Karl-Heinz Klopf

Karl-Heinz Klopf


Linz 1982 / Innsbruck 1993


The Potential of the public space is communication. The Information according to which we orientate ourselves and understand one another appears on the surfaces of architecture and monitor screens. The language of mass culture presents itself in the public space in the urban square as much as on the monitor screen in a pure and compressed form.

From the distance, I sense a white noise that consists of the infinite number of layered images, texts and sounds. A white noise which is omnipresent, penetrates the body and is becoming continuously louder.

In 1980, I began to study audiovisual and communicative structures, to interconnect them and incorporate them in my work. There were already many possibilities of expression in the electronic field. This path, most often requiring a lot of technical knowledge, was of less interest to me and I attempted to explore the field in a direct and ad hoc fashion. Two works developed from this approach: the Wasserkla4 (more of a mechanical than an electronic construction), with which I gave various performances, and installations with the word Horch [Listen]—a work which probably would not have been created without John Cage's 4' 33" (1952), Joseph Beuys' Infiltration homogen für Konzertflügel (1966), the work of Robert Barry and also Robert Venturi's architectural theories.

The first version of Horch was created in 1981 in various languages, which I completed in the form of classically framed written images and displayed in the Hochschule für Gestaltung in Linz [Academy of Design, Linz]. I installed the individual "Horchs" in such a fashion that they were never beside each other, but rather cropped up at great distances or in different rooms. It was thereby possible that one would be first confronted with languages one didn't know. "Silence" remained for the recipient until he had experienced the acoustic Potential of the work through language. The total acoustic environment of the word being called to consciousness was always part and parcel to the work. The idea was to direct attention to the acoustic environment through a concept image which one perceives and understands visually, to create synaesthetics in a simple and elementary fashion. Cognitive processes make this possible.

I expected yet more effectiveness from the mounting of the word Horch on a facade in Linz-Urfahr. The listening space was now that of the city. Optically, the word appeared in the context of the many images in public spaces appealing to the public from traffic signs to billboard advertisements, etc. The presence of the large letters led to a lot of interest. In 1982, the ORF Landesstudio Vorarlberg produced a "Klangmaschinenfilm" ["Sound-machine film"] in which Horch crops up a number of times as a leitmotif. The original Intention of the work was lost in the context of the film, but at the same time the process: perception (seeing)—comprehension (speech)—perception (hearing) as an imaginary apparatus was equated with the virtuoso sound-producing creations. Although not initially conceived for television, Horch thereby reached a wide audience. The contextual shift proved to be quite fortunate, since the television transmission referred back to the work in situ. Such correlations of realities are exciting processes; we are constantly exposed to them by the mediatisation of everyday life.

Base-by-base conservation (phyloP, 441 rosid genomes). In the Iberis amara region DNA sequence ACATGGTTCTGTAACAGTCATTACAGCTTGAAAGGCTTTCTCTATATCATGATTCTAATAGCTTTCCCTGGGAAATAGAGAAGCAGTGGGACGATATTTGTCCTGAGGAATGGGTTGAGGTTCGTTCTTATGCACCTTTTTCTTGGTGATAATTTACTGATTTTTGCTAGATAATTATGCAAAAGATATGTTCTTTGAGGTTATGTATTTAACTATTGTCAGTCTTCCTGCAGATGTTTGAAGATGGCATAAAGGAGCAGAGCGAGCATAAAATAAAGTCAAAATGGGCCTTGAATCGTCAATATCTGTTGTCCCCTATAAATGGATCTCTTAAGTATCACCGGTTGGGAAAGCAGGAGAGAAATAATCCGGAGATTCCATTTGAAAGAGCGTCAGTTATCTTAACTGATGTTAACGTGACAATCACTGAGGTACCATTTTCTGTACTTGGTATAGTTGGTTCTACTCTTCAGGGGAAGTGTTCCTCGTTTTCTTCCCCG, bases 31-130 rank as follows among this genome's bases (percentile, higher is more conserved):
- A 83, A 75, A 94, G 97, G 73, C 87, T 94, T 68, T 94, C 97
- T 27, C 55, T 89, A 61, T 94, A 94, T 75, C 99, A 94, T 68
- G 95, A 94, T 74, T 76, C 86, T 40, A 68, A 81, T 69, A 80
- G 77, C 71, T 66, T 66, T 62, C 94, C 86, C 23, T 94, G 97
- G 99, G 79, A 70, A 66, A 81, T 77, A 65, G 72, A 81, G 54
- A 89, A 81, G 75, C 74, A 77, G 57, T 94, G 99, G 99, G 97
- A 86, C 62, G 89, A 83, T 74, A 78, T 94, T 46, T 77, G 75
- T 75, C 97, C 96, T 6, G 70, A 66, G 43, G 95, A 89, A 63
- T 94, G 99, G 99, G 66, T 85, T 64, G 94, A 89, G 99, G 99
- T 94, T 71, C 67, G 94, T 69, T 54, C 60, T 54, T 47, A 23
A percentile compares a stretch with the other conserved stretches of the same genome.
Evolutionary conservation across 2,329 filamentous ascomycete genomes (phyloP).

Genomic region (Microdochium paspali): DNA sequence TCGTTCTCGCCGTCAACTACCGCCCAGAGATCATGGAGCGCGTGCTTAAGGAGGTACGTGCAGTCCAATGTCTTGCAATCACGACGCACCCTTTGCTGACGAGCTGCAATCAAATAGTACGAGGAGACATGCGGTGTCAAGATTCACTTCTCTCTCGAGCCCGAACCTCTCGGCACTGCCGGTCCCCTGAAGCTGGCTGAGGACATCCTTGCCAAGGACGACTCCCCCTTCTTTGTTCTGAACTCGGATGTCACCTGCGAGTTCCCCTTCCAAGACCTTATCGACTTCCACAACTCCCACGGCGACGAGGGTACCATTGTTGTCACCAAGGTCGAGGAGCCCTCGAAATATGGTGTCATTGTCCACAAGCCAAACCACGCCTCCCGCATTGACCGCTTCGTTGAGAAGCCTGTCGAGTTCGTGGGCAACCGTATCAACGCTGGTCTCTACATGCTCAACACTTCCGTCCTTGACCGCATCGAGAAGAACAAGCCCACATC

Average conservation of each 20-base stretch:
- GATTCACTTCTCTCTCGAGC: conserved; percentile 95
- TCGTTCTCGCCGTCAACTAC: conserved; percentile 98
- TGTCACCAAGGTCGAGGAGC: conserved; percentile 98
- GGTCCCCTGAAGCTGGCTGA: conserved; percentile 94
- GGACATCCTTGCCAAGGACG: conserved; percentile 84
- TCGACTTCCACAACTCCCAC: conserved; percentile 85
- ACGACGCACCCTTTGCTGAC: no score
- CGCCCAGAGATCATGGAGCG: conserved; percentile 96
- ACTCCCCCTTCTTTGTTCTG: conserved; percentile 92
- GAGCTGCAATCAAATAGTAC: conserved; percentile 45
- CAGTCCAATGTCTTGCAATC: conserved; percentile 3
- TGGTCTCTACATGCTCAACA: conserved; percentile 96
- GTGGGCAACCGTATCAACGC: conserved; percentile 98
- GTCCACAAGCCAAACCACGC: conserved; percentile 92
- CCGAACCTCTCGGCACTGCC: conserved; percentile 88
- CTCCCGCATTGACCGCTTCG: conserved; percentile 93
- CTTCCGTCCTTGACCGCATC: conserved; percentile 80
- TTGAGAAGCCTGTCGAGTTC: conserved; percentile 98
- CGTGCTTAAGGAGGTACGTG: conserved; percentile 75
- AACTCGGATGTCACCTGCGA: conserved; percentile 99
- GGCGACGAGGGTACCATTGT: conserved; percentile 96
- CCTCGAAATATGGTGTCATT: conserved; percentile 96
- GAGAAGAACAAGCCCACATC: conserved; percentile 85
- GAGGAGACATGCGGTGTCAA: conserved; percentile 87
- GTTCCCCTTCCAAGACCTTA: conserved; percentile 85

Later on, I designed possibilities to perform Horch on television and on the radio.
For the symposium On The Air I have mounted a silver coloured tarpaulin with the word Horch in red letters on the facade of the ORF Landesstudio Tirol. Motorists and pedestrians approaching the Landesstudio from the city were able to see the almost six metre long text clearly from a substantial distance. The work thereby again attained further meaning and effect. The word-image was really connected to the architecture, virtually connected to the function of the building and thereby referred to the transmitting, acoustically perceivable, public space. It was not the consumers sitting in front of their receivers, who were referred to the installation at that particular place and to the event (symposium) happening there—they didn't even exist as far as they were concerned - but rather the passers by and the participants then and there were alerted to the happening (white noise) on the air, to the (data-) space and consequently, to potential recipients.

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